Serving Minnesota and Northern Iowa.

Project aims to keep river away from county road

By Janet Kubat Willette
jkubat@agrinews.com

Date Modified: 12/03/2013 2:50 PM

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WELCH, Minn. — The Cannon River has been inching ever closer to County Road 7.

An aerial image shows the river's streambank erosion progression from 1938. Beau Kennedy, water planner and wetland administrator for the Goodhue County Soil and Water Conservation District, said the rate of erosion was 5.2 feet per year when he first assessed it, but that increased to 6 feet to 10 feet per year.

In 2010 and 2012, portions of the stream bank in the vicinity of Welch Ski Village eroded more than 25 feet. Kennedy calculated that 2,210 tons of total suspended solids were entering the Cannon River from the streambank. The river was continually eating away at its eight foot bank.

The flood of June 2012 brought the continued streambank erosion to the attention of several stakeholders, including Goodhue County and adjoining landowners. If nothing was done, it was feared the river would reach Goodhue County 7, an important thoroughfare.

The river does a 90 degree turn in the field across from the ski area, and it naturally wants to add length, Kennedy said.

The Goodhue SWCD applied for a grant through the Minnesota Recovers Task Force to do work on the streambank. Goodhue County Public Works is the cost-share applicant for the funds the SWCD secured for the project, Kennedy said.

The $127,500 grant requires a local match, bringing the total project cost to $170,000, Kennedy said. The local match is a nine acre buffer with an easement that will allow the county access to the river.

Work on the project started the week of Oct. 15. It was expected to wrap up last week with native grass seeding in June. A cover crop was to be sown to take the project through winter and spring.

The project had three parts, Kennedy explained. First, Flueger Construction of Red Wing installed three rock j-hooks. One j-hook is 70 feet long; the other two are 55 feet to 60 feet long. The purpose of the j-hook is to divert water with the most energy into the center of the stream and away from the bank, thus protecting the bank from erosion, he said.

Next, Flueger installed toe wood with root balls along the entire bank. The toe wood came from on site, the nearby ski village and flood plain land nearby, Kennedy said. The root balls face into the channel, providing a buffer for the earthen streambank and also providing habitat for fish, turtles and other amphibians.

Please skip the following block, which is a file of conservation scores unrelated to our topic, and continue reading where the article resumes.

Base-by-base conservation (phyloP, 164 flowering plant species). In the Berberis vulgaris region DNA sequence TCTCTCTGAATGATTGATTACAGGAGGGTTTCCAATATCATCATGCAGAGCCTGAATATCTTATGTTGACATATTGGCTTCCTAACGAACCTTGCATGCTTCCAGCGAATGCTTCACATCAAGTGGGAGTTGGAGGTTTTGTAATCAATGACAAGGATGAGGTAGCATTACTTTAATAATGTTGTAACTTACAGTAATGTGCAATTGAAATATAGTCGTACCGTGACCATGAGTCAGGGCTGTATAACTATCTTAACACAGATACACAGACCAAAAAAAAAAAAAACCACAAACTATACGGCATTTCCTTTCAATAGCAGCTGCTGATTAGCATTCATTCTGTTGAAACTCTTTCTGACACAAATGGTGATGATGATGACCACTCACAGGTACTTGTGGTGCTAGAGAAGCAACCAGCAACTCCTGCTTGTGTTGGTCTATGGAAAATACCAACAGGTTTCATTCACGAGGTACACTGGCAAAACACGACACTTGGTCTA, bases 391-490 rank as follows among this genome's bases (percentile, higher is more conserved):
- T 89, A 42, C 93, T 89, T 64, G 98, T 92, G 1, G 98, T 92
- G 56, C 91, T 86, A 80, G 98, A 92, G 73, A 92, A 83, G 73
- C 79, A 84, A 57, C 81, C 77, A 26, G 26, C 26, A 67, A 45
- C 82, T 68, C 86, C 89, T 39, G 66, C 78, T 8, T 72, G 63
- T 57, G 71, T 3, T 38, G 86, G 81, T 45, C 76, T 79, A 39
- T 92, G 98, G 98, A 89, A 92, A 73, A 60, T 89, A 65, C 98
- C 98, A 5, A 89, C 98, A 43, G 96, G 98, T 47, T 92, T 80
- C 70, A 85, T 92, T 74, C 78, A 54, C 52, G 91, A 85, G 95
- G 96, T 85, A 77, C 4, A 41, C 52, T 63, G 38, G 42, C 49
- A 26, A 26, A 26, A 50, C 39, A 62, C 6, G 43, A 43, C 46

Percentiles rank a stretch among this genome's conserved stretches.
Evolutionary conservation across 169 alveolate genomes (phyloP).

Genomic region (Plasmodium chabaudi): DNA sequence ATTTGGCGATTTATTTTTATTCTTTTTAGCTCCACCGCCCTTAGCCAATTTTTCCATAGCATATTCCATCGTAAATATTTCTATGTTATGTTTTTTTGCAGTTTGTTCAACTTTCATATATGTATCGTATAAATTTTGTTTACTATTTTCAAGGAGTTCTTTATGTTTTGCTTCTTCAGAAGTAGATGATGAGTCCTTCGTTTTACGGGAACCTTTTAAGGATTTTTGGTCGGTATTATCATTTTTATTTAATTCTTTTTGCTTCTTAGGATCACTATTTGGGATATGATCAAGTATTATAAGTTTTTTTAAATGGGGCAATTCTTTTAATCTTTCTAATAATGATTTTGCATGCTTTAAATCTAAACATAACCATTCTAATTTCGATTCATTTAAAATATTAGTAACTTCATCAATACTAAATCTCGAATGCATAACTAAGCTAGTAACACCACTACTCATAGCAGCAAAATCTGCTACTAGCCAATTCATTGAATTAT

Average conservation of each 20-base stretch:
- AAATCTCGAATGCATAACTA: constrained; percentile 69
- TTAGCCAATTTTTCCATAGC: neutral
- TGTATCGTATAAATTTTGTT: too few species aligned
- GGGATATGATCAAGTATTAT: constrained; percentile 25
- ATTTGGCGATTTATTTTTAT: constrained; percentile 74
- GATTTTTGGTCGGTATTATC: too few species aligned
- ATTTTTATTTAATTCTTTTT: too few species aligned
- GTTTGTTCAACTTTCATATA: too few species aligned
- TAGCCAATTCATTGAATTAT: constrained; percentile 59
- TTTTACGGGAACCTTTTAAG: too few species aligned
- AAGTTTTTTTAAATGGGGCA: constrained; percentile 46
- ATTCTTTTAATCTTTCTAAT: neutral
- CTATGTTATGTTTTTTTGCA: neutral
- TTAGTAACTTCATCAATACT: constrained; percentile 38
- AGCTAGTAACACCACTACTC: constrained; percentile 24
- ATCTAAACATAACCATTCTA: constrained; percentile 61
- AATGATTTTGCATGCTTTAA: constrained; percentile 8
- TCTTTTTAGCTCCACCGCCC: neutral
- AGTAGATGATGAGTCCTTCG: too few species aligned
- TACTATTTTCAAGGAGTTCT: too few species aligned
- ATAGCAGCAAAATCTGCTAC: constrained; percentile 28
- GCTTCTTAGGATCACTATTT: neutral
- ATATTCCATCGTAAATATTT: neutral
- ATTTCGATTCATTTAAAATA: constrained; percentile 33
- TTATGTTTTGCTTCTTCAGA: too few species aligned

The third part of the work is creating a bench — a 35 foot wide bench from stream edge back into the fields. The soil will be seeded with native grasses. In essence, the bench is a wider flood plain for the river.

"Actually implementing this practice on the streambank is a representation of the many meetings, discussions and compromises by the Minnesota Department of Natural Resources, Goodhue SWCD, Welch Ski Village, Goodhue County Public Works and other adjacent private landowners," Kennedy said.

The county public works department has taken the lead for the project, dedicating time and staff to the project, Kennedy said. The SWCD found potential funding sources, assisted with design and is helping with on-site construction management. The DNR gave input on project design.

Todd Majerus, Goodhue County Public Works highway foreman, said he was on-site every day with a crew of five or six.

The Goodhue County Sentence to Serve crew came to help with hand work.

On Nov. 7, Goodhue County Sentence to Serve crew members were on site, harvesting willows from an island in the river and ferrying them across to the other side where other crew members laid the willows on coconut fiber mats covered lightly with soil. The sandbar willows won't grow huge and fall into the river; rather they're more shrub-like and will help protect the bank.

The willows are sandwiched between what Kennedy described as soil burritos – soil wrapped in the coconut mat. The willows are like the cheese between ground beef patties.